You love it when your house is decked out in its holiday finest, reflecting all the good cheer and festive spirit inside. At least, you love it until Dec. 26.
Then you can't stand to look at another candy cane plate.
Smart shopping means choosing items you can use year-round, experts say, then adding little touches and accents to change it up. Think separate colors; lots of candles and see-through glass; and say no to stripes.
This way, you'll end up with items that are usable beyond the season, easily packed away or simply gone.
"With less discretionary income, you have to make your dollars go far, but you want to decorate for the holidays," says Patty Warwick, vice president and general merchandise manager of home at Sears. "What's evolving is a practicality."
At the home of Nicole Sforza, senior home editor at Real Simple, you'll find several clear-glass vases filled with candy, which she likes to separate by color: green in one container, red in another. "You won't have leftovers. It will all be gone," she promises.
The same vases could have been used last month to hold her Thanksgiving centerpiece of clementines, and they'll hold flowers in the summer and colored leaves in early fall.
Colored candles, which are so easy (and inexpensive) to switch out depending on the occasion, add an inviting glow to the house, especially when it's dark and cold outside, says Ralph Snyder, design director of homes for Kohl's Department Stores. He recommends clear glass hurricanes to hold the candles, while Sforza might lay an inexpensive mirror on the dining table and put pillar candles on top, surrounded by greenery for Christmas and confetti on New Year's Eve.
Green glass Perrier bottles as well as wine bottles make easy, elegant candleholders for tapers, adds Rosemary Watson, of Mesa, Ariz., who runs home and garden classes and the Hello There House! blog.
Snyder figures you can get year-round use out of one of this season's hottest trends: a distressed, metallic material called mercury glass that's particularly popular for candleholders. It has the shine you want for the holiday season, but it's not so gleaming and bright that it would look out of place on an everyday basis, he says.
"The most important thing is to buy things you love," Snyder says. "Then you'll want to use them season after season, year after year."
He suggests investing in the trend of bringing nature inside. That means natural fibers, gray pillows and linens, and blond wood - all of which are easily jazzed up with metallics, red or even more novelty motifs such as snowmen. (Red cardinals will last you longer through the winter than reindeer or snowmen, he notes.)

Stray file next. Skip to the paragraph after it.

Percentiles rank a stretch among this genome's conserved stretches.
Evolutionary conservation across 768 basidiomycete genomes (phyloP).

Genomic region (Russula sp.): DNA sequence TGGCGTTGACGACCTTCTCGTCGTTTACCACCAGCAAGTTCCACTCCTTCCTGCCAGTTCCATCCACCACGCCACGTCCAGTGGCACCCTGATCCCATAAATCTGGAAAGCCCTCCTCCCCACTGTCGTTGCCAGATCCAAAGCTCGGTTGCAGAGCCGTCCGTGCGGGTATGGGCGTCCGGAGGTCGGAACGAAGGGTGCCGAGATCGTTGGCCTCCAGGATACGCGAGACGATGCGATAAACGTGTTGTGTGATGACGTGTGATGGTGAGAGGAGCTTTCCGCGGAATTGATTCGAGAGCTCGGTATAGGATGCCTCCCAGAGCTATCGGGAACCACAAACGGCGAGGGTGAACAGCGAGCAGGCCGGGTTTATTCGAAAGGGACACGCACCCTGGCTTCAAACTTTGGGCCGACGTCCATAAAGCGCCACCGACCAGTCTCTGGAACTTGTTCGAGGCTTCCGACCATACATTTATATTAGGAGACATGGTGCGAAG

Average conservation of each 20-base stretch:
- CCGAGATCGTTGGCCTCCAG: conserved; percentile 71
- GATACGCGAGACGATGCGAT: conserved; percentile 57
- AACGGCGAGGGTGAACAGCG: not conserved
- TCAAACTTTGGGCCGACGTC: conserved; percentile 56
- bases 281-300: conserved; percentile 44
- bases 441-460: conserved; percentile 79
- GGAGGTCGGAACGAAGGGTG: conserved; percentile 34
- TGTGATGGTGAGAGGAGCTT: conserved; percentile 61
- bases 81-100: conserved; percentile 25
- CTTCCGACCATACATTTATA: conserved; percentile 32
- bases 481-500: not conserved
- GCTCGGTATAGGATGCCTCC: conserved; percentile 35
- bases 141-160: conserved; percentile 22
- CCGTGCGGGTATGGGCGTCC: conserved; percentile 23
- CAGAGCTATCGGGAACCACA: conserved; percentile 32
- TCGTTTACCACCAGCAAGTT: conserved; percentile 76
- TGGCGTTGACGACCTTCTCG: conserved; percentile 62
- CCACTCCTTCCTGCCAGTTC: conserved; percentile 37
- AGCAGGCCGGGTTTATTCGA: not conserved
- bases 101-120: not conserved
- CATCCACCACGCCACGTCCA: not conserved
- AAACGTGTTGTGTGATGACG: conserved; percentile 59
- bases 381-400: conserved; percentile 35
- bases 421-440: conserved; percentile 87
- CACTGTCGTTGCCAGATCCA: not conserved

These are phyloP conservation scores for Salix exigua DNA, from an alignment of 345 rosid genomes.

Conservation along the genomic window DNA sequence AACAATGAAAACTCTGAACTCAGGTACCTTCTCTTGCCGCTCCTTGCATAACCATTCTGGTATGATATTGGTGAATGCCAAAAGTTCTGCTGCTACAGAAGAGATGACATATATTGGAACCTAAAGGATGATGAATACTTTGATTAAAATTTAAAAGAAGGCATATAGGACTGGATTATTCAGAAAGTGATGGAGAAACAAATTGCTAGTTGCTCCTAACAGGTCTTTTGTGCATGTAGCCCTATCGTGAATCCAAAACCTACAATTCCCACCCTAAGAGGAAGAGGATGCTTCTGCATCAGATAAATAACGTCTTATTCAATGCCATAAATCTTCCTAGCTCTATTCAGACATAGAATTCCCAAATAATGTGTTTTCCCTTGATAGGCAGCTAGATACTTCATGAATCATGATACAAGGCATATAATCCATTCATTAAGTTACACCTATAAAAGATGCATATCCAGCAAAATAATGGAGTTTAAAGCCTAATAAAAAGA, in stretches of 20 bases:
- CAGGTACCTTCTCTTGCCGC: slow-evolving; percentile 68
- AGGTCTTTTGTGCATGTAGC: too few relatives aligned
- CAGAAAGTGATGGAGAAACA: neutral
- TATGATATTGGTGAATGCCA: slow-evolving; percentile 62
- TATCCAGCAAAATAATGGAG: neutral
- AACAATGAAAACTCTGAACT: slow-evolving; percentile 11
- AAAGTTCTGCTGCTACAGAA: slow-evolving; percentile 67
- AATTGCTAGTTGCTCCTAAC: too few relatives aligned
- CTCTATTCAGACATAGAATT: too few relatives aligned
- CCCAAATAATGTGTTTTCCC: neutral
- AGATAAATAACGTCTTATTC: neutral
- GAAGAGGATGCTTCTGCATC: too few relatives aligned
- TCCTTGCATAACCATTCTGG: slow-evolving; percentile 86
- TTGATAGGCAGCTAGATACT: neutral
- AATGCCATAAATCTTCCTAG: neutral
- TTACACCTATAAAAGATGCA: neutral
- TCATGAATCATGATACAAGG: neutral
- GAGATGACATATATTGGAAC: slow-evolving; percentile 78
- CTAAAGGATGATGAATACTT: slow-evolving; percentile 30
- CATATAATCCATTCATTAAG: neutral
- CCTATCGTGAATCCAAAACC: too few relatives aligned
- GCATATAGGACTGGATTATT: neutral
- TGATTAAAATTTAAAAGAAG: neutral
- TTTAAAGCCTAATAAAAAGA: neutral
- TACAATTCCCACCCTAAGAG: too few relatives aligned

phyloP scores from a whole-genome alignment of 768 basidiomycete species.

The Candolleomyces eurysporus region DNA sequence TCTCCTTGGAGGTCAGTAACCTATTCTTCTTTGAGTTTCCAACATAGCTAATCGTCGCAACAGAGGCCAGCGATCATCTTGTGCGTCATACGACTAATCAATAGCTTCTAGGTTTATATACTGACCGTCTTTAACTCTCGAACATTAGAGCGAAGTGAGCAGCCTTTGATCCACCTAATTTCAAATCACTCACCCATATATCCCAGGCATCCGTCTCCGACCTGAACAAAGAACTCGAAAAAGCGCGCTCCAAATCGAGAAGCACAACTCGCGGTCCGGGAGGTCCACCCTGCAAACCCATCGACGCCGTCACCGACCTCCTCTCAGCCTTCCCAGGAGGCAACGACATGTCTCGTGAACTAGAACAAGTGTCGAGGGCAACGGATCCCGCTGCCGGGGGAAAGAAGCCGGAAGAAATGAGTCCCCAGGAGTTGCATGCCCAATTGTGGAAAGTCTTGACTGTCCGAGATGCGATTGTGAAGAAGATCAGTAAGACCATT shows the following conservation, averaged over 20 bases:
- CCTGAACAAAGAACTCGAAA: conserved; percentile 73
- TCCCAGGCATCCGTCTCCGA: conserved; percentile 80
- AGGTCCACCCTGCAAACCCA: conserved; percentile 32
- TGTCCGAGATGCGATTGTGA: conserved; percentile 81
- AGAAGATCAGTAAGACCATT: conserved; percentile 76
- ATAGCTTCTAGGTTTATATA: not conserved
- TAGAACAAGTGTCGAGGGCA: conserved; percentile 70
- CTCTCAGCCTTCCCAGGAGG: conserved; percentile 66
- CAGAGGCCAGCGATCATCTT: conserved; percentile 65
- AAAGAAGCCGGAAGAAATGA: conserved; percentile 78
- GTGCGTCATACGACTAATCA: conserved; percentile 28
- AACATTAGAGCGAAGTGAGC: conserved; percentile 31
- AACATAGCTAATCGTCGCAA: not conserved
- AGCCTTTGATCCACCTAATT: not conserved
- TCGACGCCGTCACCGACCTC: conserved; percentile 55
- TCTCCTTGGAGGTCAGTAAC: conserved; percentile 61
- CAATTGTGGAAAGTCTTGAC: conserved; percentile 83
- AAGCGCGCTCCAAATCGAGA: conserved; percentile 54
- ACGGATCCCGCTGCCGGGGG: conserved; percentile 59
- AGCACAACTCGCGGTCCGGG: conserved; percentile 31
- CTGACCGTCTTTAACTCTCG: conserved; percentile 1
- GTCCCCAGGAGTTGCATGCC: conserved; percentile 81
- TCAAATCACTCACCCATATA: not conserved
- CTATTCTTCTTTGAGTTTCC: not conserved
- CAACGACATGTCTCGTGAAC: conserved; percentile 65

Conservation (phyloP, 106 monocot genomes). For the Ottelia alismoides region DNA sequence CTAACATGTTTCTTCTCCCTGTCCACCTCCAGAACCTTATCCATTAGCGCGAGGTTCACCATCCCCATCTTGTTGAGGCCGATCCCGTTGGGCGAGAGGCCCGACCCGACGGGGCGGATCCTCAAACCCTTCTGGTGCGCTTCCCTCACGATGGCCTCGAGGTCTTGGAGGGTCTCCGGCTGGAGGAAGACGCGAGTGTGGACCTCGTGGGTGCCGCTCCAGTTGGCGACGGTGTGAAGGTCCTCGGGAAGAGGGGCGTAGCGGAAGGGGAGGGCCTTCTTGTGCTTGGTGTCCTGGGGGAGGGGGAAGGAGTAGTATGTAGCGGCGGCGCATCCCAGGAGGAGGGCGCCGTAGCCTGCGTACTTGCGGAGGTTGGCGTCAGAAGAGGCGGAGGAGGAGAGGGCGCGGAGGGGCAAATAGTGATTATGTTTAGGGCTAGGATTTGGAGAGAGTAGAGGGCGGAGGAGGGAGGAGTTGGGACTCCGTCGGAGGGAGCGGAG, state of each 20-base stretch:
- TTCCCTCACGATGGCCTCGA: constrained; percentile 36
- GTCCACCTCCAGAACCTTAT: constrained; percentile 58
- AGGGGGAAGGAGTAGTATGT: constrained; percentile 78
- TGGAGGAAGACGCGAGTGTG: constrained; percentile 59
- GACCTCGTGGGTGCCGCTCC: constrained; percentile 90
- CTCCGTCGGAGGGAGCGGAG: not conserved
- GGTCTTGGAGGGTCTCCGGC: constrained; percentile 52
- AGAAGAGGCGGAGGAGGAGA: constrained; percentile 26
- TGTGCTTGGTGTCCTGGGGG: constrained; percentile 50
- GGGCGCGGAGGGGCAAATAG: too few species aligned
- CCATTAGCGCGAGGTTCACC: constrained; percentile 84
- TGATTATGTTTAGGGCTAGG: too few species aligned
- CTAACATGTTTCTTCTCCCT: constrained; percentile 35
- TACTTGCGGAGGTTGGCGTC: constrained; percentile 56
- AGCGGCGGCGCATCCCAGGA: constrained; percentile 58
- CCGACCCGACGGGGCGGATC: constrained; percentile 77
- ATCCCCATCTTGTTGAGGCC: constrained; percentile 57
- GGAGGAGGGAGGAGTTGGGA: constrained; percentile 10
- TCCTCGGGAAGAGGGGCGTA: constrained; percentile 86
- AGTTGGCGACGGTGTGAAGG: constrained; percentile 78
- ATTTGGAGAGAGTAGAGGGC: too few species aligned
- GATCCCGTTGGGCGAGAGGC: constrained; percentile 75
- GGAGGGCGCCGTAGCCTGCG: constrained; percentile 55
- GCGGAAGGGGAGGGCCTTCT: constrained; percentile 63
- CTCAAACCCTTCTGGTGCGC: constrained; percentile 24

"The bigger the piece, the more neutral it should be. The very seasonal items should be small and easy to store - like red napkins, although you could use those on Valentine's Day again," Snyder says.
Watson is a mother of five and a believer in budget- and eco-friendly holiday decor. She suggests beginning with real-but-cheap wine glasses and clear-glass dinner plates bought at a dollar store. Then, the glasses get ribbons around the stems - maybe even jingle bells - while the plates sit on colorful, cheerful scrapbook paper that shows through the glass.
Sometimes, she'll use brown craft paper as the tablecloth. It gives her flexibility, she says, and because the dishes are glass instead of paper, it seems tasteful and special.
Real Simple's Sforza thinks white dinnerware is a wise buy because it complements any red-and-green or silver-and-gold themes you might have going on, and an all-white theme can be sophisticated. "It's very festive if you use it all across the board - and it's not cliché."
For that touch of "holiday," she'd go with red or gold (note that's not red AND gold) place mats for the pop of color. They're easier to store than dishes or glasses.
Don't limit yourself to the dining room though, adds Sears' Warwick.
Sofas in the family room or living room get a quick makeover with decorative pillows or throws, and a guest bedroom is more inviting with a faux-fur comforter. Guests always seem to work their way into the kitchen, where you can line up holiday-themed mugs for coffee or even all-red dessert plates, she suggests. None of these are space hogs in the closet, a problem you might have with giant serving platters.
The consensus seems to be you'll get more mileage out of red than other colors - save white and clear - but that doesn't mean there isn't a place for green.
Sforza likes a wreath on the door, and if you choose one with magnolia leaves, it will look appropriate for weeks to come, she says. Watson buys potted fresh herbs and puts them throughout the house, including the dining table, and then plants them in the spring. "They give the right holiday smell," she says.
Anything broadly wintry, such as birch branches or those cozy throws, should take you through early spring, when you're ready to switch it all over again to bright colors and floral prints.
"By then, people definitely want to make some change dramatically," says Warwick. "And then they'll be ready for outdoorsy stuff in the summer, back-to-school in September, and then holiday stuff again."